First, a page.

A group chat began with basically every member of the 2017 Dodgers team that lost to the Astros in seven World Series games shortly after Bregman and Altuve were unrepentant during the team’s fan fest around the middle of January. It was initially an effective outlet for some of the affected players, but the onslaught of text messages eventually died down. As the weeks progressed and spring training approached, some of those players identified their own purpose within the sign-stealing scandal.
Wood, among the most vocal on Twitter, has taken it upon himself to educate fans on why stealing signs the way the Astros did was such a big deal.
“When guys know what’s coming, it’s a whole different ballgame,” Wood said. “This is a game, but it’s also a lot of guys’ lives. It’s how they feed their families.”
Stripling pinpointed a goal — to ensure that the stigma of all this doesn’t die.
“One of the worst things that could happen is that we get through spring and it’s just forgotten about, or that you get pegged for the first two games and it’s just forgotten about,” Stripling said. “It needs to be reiterated.”
In that vein, several Dodgers will attempt to strike a difficult balance — of making sure the extent of the Astros’ crimes is not forgotten, but also ensuring that it isn’t a constant source of internal consternation throughout their pursuit of an elusive World Series championship. They’ll all navigate it differently.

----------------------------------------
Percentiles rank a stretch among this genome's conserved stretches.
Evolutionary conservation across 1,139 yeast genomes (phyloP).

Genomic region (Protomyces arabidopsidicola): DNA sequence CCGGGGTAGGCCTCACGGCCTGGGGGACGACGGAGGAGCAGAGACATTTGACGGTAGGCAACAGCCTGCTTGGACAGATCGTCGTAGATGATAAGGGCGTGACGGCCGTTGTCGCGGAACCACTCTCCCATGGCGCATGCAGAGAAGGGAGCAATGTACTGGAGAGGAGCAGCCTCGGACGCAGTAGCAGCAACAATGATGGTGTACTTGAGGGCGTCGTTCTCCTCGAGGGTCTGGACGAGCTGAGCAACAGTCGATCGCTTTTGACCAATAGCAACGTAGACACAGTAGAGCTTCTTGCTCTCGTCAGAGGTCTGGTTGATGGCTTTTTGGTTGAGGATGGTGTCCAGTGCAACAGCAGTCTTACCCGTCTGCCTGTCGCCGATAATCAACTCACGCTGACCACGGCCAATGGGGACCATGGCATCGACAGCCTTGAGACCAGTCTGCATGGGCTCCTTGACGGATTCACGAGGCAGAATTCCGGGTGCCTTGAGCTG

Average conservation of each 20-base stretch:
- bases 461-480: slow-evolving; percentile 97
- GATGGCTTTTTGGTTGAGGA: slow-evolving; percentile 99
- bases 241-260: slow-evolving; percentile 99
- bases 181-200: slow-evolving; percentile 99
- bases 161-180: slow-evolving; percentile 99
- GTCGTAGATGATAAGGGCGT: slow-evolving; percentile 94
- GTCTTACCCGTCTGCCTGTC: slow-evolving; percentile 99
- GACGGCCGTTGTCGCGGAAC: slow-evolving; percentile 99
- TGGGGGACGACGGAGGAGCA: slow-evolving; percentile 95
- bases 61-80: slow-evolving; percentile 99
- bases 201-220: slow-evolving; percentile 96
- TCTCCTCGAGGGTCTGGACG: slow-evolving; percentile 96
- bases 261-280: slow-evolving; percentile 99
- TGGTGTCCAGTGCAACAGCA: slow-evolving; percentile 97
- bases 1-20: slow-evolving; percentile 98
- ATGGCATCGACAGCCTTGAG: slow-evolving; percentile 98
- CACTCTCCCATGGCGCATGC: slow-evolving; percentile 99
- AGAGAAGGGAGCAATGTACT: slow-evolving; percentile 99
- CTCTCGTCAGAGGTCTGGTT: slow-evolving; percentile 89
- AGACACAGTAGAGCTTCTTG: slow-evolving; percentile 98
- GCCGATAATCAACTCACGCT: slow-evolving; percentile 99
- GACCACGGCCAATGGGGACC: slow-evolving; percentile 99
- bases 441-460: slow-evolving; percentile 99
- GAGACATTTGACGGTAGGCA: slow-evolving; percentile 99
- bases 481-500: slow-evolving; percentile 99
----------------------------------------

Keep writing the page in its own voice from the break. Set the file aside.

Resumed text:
On Friday, the Dodgers seemed consistent with one thought — that the Astros’ apology was not good enough.
Stripling thought it was “as bad as it can be.” Turner, like many others, didn’t go out of his way to watch it, but did catch Crane’s statement, which he later walked back, and said: “It’s mind-boggling to me that you had that much time to prepare for this and you had to retract the first thing you said in the statement.”
“That’s just wild,” Bellinger said when asked of Crane saying the Astros’ sign stealing “didn’t impact the game.” “I don’t know if he meant to say that or not, but that’s obviously not true.”
“To be honest, I don’t know what to think anymore,” Kershaw added. “Some of those guys seemed remorseful. Some of those guys said the right things, gave a good apology, and that’s great. We’ll move on with that. And then you get the owner up there saying some dumb stuff, and it’s like, ‘What’s going on? How can you be that ignorant to the situation?”
In the midst of his comments, Bellinger brought up how he just met Betts and Price and how excited that made him about what awaits. Turner struck a similar tone, acknowledging that the pain of the 2017 World Series would never vanquish while also expressing the importance of moving on from it.
He hopes others will follow.
“Obviously when you start talking about the beginning of spring training, there’s more opportunities for players to voice their thoughts, and there’s media that wants answers, which is completely fair,” Roberts said. “But I do think that once we get going, it’s got to be in the past. I think that they’re aware of that.”
Los Angeles Angels’ Shohei Ohtani wants to remain 2-way player in 2021
Ohtani went 1-for-4 with a strikeout — and grounded out to first for the final out — in a 5-0 loss to the Dodgers on Sunday that ended the Angels’ season.
The Japanese star batted .190 during the 60-game season. Pitching-wise, he suffered a forearm strain that limited him to parts of three innings over two games before he had to shut it down on the mound.
“The numbers show that I didn’t have a great year and I’m fully aware of that,” Ohtani said through an interpreter. “I found a lot of things I need to work on in the offseason. I’m looking forward to getting that underway.”